The amounts being splurged in order to fix international matches that are officially recognized by the ICC are enormous. A batsman can earn up to £44,000 if he scores at a slow pace while a bowler can get up to £50,000 if he does not keep things tight at his end.
Match fixing by sub-continent bookies and players are rampant and some of the biggest names in cricket have come under the scanner during the recent past. However, based on a recent sting operation is appears that bookers are now focusing on the English County Cricket scene.
The sting operation captured Vicky Seth, a bookmaker from Delhi openly confessing that he had the ability to fix matches across the world. Seth confirmed that he was now targeting English County Cricket because he believed that there was an opportunity to make large sums of money.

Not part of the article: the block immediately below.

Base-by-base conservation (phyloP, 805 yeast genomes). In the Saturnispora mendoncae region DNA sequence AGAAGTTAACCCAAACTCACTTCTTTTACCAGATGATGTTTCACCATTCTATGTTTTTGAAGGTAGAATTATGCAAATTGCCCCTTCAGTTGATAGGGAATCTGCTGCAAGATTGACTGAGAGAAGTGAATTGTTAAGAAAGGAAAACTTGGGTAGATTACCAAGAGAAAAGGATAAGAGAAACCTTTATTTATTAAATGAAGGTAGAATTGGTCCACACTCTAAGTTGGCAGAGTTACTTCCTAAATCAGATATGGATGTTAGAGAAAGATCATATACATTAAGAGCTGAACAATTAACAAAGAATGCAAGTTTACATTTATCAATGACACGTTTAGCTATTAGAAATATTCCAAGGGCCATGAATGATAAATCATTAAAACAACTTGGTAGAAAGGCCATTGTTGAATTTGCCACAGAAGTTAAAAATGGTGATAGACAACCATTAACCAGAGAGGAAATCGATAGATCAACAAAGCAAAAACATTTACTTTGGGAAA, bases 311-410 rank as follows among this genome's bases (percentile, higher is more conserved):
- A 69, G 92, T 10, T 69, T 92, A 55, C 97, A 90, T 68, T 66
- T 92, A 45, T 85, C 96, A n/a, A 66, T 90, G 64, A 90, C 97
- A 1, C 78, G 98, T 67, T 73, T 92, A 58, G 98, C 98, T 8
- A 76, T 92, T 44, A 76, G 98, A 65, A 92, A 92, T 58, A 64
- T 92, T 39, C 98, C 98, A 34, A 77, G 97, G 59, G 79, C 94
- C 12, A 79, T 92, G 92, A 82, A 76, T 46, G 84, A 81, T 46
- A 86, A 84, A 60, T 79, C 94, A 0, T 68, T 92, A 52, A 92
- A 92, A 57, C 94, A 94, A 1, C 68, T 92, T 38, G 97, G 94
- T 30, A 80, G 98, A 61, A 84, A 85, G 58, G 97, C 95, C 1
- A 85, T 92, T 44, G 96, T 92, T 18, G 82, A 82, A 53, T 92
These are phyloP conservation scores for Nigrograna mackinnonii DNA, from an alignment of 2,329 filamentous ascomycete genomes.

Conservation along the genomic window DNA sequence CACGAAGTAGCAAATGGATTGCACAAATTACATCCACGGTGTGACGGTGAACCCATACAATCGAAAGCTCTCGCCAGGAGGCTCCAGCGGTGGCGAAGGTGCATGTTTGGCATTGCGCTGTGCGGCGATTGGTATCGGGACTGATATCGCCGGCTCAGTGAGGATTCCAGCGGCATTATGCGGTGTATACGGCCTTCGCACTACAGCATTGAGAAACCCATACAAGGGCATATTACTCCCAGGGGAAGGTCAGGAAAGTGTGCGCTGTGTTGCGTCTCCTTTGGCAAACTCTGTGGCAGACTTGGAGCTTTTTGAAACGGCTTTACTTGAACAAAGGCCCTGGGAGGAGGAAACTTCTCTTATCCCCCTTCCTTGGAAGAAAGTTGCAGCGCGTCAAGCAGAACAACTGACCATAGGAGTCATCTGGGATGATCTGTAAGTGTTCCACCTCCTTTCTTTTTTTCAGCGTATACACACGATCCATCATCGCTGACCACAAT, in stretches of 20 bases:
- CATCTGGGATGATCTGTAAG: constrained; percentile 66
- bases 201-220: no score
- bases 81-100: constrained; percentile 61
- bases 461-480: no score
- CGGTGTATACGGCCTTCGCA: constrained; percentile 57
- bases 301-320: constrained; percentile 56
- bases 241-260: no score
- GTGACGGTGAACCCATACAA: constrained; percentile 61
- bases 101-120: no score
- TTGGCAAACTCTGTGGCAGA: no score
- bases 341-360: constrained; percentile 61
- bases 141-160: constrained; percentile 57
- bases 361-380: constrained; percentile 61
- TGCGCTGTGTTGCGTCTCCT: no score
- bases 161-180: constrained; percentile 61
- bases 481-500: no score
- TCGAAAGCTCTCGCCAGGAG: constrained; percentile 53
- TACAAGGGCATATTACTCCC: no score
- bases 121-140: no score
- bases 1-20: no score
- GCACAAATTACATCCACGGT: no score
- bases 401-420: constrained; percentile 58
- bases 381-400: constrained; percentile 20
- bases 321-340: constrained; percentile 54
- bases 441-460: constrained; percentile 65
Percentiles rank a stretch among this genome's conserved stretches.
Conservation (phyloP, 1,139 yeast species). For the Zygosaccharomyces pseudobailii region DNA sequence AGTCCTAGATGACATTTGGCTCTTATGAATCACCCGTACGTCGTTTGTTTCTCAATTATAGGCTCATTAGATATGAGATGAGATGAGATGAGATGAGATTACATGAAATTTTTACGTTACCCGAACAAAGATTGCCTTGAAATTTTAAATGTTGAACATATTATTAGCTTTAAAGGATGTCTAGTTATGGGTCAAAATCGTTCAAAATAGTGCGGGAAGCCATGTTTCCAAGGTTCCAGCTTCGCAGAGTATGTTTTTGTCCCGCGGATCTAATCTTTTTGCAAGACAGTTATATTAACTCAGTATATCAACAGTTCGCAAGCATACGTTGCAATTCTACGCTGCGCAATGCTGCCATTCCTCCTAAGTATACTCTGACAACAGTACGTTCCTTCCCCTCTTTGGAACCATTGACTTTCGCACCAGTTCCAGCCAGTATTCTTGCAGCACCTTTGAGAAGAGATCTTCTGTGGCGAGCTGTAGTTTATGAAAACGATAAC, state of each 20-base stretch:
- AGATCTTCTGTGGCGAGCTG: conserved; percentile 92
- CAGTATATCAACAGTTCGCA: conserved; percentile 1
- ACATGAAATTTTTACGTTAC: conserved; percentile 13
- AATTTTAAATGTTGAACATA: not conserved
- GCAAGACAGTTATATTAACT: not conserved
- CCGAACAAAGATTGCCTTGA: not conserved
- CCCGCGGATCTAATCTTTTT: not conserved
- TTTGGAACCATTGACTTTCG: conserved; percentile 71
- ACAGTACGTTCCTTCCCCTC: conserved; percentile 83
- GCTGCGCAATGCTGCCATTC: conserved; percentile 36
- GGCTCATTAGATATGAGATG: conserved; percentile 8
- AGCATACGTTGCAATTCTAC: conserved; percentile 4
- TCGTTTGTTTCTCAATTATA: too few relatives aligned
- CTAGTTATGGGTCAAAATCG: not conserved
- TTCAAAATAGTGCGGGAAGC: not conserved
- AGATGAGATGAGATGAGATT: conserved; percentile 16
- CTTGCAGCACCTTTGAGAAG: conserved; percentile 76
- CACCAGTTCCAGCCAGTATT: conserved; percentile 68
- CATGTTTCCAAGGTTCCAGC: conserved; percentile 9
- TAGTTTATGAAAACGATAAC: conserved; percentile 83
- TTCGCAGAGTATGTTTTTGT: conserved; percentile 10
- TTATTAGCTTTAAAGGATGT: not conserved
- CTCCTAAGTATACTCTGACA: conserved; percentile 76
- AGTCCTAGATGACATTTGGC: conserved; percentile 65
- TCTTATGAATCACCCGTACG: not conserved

Seth said ‘English county cricket is a good new market. They are low-profile matches and nobody monitors them. That’s why good money can be made there without any hassle if we can get the players to play for us.’
County Cricket in England has now come under the scanner with the recent arrest of Mervyn Westfield, the former Essex bowler for his role in spot fixing. The ICC has been informed about the recent sting operation and has promised to keep a watchful eye on all matches.
The English Cricket Board will now have to pay close attention to county matches as match fixing is an illegal activity. Both players and officials who indulge in match fixing not only face a suspension for life but also the possibility of jail time.
However, it will be extremely difficult for the ICC to deal with the virus of match fixing as book makers are finding new ways to access and convince players. With the large sums of money being passed around, sooner or later someone will succumb and spoil the spirit of the game.